Favorite Software Reverse Engineering Resources

June 1, 2019 - 4 minute read -

At work, the vast majority of programmers make use of existing code libraries and frameworks to build quality products and experiences for users.

Using battle tested and peer reviewed code is wise choice. However their are times when you can’t use existing solutions, therefore you’ll need to roll your own custom code solution.

In this post, I’ll briefly cover when you don’t need to create your own solution and some scenarios where you’ll need to build your own. Lastly at the end of this post, I’ll share a list of my favorite reverse engineering resources for some of the most popular code frameworks and libraries that I’ve found over the years.

You Probably Don’t need to Reinvent the Wheel

I would venture to say that most of the time on the web, you don’t need to recreate your own web framework, especially for stuff like authentication or cryptography solution among many other things. Chances are if you need to do something someone has already solved the problem and published a solution on the web on GitHub or npm.

When you probably need to reinvent the wheel.

When your working in a technologically constrained environment you often can’t use an “off the self “ code solution. For example, let’s say you’re building a web application for a tv or old smartphones, which have very low compute power and memory available compared to the average modern laptop or smartphone.

Real World Scenario 1

At first while your working on your new project in this new constrained environment, you probably won’t realize you need to roll your own custom solution until you deploy your code and see that either performance of the application is bad or the code simply doesn’t work. Maybe after some debugging of the errors you are getting from your code, you realize that some of the functions or methods that the library is using don’t exist in the runtime of the environment you’re using. Maybe the code works, but its too slow. At first, it may disappointing because you really wanted to take advantage of the code style and abstractions that library had to offer. This scenario actually happened to engineers at Netflix when they tried using React for the UI library. Ultimately they had to reverse engineer and create a stripped down, heavily modified version of React. This involved diving into the React libraries internals and figuring out how it worked.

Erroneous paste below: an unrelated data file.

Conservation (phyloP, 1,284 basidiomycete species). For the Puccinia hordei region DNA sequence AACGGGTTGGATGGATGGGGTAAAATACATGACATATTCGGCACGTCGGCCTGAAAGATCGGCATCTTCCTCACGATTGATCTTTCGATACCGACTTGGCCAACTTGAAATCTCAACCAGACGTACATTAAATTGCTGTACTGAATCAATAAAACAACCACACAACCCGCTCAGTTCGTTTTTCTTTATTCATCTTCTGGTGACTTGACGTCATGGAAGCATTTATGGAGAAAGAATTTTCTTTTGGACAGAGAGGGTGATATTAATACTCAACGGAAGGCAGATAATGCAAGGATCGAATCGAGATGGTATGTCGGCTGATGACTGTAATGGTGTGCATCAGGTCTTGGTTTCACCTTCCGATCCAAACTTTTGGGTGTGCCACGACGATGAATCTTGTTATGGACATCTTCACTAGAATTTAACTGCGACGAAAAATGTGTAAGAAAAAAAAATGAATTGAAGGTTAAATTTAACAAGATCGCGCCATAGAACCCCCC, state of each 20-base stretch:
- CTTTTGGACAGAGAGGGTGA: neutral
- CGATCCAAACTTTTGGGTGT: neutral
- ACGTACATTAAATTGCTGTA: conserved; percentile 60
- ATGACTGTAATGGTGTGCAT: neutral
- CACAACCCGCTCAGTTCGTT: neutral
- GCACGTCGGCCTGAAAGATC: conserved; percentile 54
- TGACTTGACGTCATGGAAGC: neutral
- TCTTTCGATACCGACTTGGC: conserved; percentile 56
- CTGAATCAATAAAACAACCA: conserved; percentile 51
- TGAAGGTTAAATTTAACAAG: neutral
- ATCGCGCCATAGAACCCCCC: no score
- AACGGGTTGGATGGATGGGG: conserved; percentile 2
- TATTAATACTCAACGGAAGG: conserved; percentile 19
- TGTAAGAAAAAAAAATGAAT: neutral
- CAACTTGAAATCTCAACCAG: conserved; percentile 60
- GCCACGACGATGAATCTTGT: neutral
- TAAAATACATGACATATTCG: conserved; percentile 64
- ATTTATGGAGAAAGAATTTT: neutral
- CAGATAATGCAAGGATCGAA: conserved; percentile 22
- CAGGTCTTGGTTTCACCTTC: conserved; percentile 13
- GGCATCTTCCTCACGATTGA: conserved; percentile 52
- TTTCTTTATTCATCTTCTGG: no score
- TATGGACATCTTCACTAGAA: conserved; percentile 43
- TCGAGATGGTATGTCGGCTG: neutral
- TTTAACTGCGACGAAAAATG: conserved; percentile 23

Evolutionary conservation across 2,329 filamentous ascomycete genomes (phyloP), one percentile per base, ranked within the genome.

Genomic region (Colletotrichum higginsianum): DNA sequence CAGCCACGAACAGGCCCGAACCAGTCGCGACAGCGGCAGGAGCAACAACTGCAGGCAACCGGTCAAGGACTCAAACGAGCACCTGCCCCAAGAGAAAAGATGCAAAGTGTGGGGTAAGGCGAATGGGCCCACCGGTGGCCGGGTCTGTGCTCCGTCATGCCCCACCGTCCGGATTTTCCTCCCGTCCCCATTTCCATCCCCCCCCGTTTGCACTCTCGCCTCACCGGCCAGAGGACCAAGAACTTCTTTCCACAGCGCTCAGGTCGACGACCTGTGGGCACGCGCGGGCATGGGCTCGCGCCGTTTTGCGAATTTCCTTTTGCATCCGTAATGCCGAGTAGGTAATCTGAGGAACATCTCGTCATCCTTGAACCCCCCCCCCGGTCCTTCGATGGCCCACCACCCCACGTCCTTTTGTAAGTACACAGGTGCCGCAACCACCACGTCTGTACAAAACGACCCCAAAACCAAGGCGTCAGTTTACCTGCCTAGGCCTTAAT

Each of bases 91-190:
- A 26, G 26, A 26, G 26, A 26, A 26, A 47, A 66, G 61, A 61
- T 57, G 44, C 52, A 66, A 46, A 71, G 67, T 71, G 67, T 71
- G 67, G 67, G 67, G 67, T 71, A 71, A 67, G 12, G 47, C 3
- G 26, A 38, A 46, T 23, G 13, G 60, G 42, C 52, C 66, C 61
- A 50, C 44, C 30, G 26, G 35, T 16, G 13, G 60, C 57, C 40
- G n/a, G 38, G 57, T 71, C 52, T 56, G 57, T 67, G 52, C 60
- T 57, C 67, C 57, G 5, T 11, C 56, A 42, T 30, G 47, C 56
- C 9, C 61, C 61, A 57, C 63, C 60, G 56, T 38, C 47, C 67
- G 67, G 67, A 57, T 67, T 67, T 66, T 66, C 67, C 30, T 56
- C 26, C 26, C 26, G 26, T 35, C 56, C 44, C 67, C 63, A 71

Real World Scenario 2

When I worked on the guest experiences at LinkedIn.com (logged out version), our team didn’t make use of any off the shelf javascript libraries or frameworks for our user interfaces (Ex: React, Angular, loads etc) at all because the cost of using them outweighed their advantages. It also didn’t make sense for us to use off the self solutions because they often included code that we didn’t need. When building public facing websites that get seen by 100s of millions of people, any code you write has a significant impact due to the sheer amount of people who will experience those changes. Irrespective of the amount of users we had though, for our use cases, we needed our web pages to load as fast as possible to provide the best experience and first impressions for our users, especially non-members. When you’re visiting a website as a non-member, one of the worst experiences you can provide a user is a slow user experience. At the end of the day, for our web applications we ended up creating highly optimized UI components from scratch to that we could ship the leanest amount of code possible, support old browsers and low powered CPU devices (we’re a global product). This often involved checking existing solutions, noting which features we could grab inspiration from and making tradeoffs about which features were essential or not.

Reverse Engineering for Learning Opportunities

A great way to master your tools is to understand how they work under the hood or another way to put it: figuring out and understanding what the tool is and isn’t solving for you.

Often times a library or framework may not have all the features you need, so you may need to make a work around and dig into the libraries source code itself. Fortunately, there’s lots of open source code on the web and resources lots of others have shared for almost any technology you are using. And even if their isn’t a solution, there’s of projects you can grab inspiration from. For example some people have published mini versions of libraries and frameworks distilling down the core ideas to help you better understand how the larger project works:


These are some resource I like: